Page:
The Losing Keeps Continuing for the Browns

The Cleveland Browns were not ready for what the Buffalo Bills had in store for them this afternoon, and Pat Shurmur’s crew was quickly down 14-0 before the first quarter ended.

It was a hole they couldn’t dig all of the way out of, and the Browns fell to 0-3 with a 24-14 loss at Cleveland Browns Stadium.

Cleveland did have chances, but they fell back into their old habits, their usual way of defeat.  That is they couldn’t run the ball, and the couldn’t stop the run.

The Browns caught a break when the NFL’s leading rusher, C. J. Spiller had to leave the game in the first quarter with a possible separated shoulder.  Spiller had already taken a screen pass 32 yards for a touchdown to give Buffalo a 14-0 lead with the contest not quite 10 minutes old.

But Tashard Choice, the Bills third string running back, ran for 91 yards on 20 carries, as the visitors ran for more than 100 more than the home team’s total.

Trent Richardson gained just 27 yards for the game on 12 carries.

However, Buffalo came into the game with the intention of taking the rookie from Alabama away from Shurmur and offensive coordinator Brad Childress.  At least the Browns can now say they have someone the defense has to respect.

That opened up the passing game for Brandon Weeden, and until the last two possessions of the game, he took advantage of it.

After his 22-yard touchdown pass to yet another rookie, WR Travis Benjamin late in the third quarter, Cleveland was very much in this game, trailing by only three at 17-14.

That was as close as they would come.

The Browns forced a three and out on the next Bills’ possession, but the offense couldn’t capitalize after picking up one first down, and gave Buffalo the ball back, and on the first play Choice slashed through the defense for 22 yards.

The defense had one more opportunity to hold the visitors to a field goal, but gave up an 11 yard gain on a bubble screen on third and nine.  The Bills scored two plays later and the game was basically over.

After that, Cleveland made mistake after mistake with Weeden throwing two interceptions and a key holding penalty on C Alex Mack ending drives.

Another problem was wide receivers dropping passes.  Greg Little dropped one near the end of the first half with at least 15 yards of real estate in front of him.  It could have put Cleveland in a position to get a field goal heading into the locker room, closing the gap to 14-10.

And Benjamin dropped one on a 3rd and 19 with a lot of room in front of him in the third quarter.

Weeden finished hitting on 27 of 43 throws for 237 yards, with the TD toss and two interceptions.  His longest completion was a bubble screen to Josh Cribbs for 24 yards, a play that wasn’t used again.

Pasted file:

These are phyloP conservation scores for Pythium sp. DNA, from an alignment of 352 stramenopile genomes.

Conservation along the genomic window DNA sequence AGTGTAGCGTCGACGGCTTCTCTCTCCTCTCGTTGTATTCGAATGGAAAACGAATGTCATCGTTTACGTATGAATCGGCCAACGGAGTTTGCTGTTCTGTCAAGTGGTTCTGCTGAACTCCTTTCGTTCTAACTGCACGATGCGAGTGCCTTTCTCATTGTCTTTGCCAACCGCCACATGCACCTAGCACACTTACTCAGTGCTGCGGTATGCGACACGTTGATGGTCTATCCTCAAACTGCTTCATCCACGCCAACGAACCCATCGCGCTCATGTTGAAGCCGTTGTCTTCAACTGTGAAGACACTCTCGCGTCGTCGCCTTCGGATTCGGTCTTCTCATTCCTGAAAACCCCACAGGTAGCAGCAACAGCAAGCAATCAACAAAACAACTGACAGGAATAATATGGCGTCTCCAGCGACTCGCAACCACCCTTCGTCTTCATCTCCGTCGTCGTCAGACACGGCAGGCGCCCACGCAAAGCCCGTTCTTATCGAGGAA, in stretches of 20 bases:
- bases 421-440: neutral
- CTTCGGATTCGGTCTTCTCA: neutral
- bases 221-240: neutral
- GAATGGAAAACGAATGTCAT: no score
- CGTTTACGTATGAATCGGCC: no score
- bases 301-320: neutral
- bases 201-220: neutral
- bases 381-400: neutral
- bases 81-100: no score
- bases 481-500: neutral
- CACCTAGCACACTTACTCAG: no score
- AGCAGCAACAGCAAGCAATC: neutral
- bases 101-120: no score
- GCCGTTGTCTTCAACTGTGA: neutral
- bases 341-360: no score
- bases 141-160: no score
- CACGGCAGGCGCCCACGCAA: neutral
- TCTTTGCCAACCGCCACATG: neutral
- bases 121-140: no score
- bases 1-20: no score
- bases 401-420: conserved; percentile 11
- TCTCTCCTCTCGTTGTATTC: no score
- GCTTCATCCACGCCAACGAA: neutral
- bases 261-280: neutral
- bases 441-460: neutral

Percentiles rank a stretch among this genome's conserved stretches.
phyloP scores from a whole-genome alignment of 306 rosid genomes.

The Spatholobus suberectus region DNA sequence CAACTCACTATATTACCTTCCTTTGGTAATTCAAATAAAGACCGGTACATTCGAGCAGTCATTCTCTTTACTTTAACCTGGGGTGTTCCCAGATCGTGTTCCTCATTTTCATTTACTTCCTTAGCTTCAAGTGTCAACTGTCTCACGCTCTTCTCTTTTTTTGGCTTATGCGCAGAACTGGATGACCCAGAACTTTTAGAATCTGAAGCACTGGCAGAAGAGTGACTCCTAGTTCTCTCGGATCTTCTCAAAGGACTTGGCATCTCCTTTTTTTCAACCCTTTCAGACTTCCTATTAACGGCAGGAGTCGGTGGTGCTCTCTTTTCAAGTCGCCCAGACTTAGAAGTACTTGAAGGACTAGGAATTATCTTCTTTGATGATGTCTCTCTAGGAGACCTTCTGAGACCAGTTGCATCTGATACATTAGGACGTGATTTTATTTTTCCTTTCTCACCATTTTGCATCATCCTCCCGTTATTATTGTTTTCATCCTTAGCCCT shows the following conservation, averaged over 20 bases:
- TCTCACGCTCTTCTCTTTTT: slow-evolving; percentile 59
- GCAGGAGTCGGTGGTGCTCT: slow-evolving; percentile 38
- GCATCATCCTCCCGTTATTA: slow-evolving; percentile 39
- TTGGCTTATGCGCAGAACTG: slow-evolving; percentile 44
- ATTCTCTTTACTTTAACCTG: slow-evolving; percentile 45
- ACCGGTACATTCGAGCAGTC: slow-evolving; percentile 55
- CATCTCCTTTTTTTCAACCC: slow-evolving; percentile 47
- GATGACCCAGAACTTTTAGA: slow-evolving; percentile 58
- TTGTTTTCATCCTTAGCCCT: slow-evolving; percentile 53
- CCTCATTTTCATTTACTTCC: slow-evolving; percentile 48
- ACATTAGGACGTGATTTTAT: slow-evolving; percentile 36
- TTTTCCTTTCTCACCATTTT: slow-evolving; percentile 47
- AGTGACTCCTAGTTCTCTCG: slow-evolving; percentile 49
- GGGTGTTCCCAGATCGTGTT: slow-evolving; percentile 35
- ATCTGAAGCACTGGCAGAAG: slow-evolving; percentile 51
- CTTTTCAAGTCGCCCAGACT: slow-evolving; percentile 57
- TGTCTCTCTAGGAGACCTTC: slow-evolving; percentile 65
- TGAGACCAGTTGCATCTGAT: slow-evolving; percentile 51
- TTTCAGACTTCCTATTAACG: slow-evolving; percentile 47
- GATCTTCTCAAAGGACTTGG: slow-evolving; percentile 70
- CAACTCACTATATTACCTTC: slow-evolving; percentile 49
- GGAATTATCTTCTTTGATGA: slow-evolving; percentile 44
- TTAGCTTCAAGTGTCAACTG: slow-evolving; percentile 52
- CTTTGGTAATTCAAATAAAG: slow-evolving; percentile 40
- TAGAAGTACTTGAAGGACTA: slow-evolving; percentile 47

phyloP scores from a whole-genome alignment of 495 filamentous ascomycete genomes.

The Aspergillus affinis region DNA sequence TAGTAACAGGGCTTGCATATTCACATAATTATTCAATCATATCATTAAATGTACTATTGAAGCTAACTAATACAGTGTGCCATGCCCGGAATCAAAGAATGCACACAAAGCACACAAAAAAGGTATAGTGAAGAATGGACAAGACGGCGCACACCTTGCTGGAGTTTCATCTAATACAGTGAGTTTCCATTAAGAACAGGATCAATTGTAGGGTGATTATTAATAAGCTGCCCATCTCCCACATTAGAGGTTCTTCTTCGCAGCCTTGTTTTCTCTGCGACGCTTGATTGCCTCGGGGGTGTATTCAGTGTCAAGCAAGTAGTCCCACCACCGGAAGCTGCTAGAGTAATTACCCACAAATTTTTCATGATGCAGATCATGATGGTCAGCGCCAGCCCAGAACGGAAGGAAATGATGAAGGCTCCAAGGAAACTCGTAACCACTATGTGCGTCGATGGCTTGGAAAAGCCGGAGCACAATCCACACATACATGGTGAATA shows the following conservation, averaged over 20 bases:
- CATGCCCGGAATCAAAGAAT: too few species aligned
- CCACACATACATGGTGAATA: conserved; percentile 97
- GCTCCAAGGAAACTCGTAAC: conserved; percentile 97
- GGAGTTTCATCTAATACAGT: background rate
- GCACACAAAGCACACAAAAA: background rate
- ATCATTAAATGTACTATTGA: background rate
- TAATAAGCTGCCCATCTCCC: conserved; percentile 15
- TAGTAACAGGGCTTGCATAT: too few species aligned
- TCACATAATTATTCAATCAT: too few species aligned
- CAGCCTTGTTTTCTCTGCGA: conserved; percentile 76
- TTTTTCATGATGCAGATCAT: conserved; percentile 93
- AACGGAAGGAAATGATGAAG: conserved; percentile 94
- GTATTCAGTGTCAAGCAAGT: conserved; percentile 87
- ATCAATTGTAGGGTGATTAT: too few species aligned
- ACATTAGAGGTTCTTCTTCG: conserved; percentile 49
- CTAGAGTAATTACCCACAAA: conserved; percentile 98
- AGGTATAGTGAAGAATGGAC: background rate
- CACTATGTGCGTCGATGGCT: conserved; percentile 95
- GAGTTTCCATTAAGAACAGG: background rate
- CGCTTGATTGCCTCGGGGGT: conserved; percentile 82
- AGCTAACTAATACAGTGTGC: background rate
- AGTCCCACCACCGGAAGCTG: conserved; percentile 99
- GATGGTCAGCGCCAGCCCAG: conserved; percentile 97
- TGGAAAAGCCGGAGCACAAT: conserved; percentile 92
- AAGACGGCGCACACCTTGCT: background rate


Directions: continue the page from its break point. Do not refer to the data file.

Say what you will about Cribbs, and his shortcomings at wide receiver, but when he’s on the field, he makes plays offensively.

Weeden’s only other completion over 20 yards was the touchdown pass.  Other than that, he became a dink and dunk passer, taking what the Bills gave him.  This is typical of the Shurmur offense.

Remember that Shurmur’s attack doesn’t score many points.

In his two years as St. Louis’ offensive coordinator, the Rams scored more than 20 points just four times.  Last year, running the Browns’ attack, Cleveland scored over that mark just once.

After last week, that means the Shurmur offense has scored more than 20 points just six times in 51 games.  That won’t win you too many contests in today’s NFL.

Until his young team can put up at least 21 points on a weekly basis, the Browns aren’t going to be successful.

The Browns have a short week with a divisional game against the Ravens on Thursday night, staring 0-4 right in the face.

When teams don’t win occasionally they forget how to win.  That’s something the Browns have to overcome.  They don’t do the little things that translate into wins.  New owner to be, Jimmy Haslam can’t be impressed by what he sees.

JD

Advertisements

Leave a Reply

Fill in your details below or click an icon to log in:

WordPress.com Logo

You are commenting using your WordPress.com account. Log Out / Change )

Twitter picture

You are commenting using your Twitter account. Log Out / Change )

Facebook photo

You are commenting using your Facebook account. Log Out / Change )

Google+ photo

You are commenting using your Google+ account. Log Out / Change )

Connecting to %s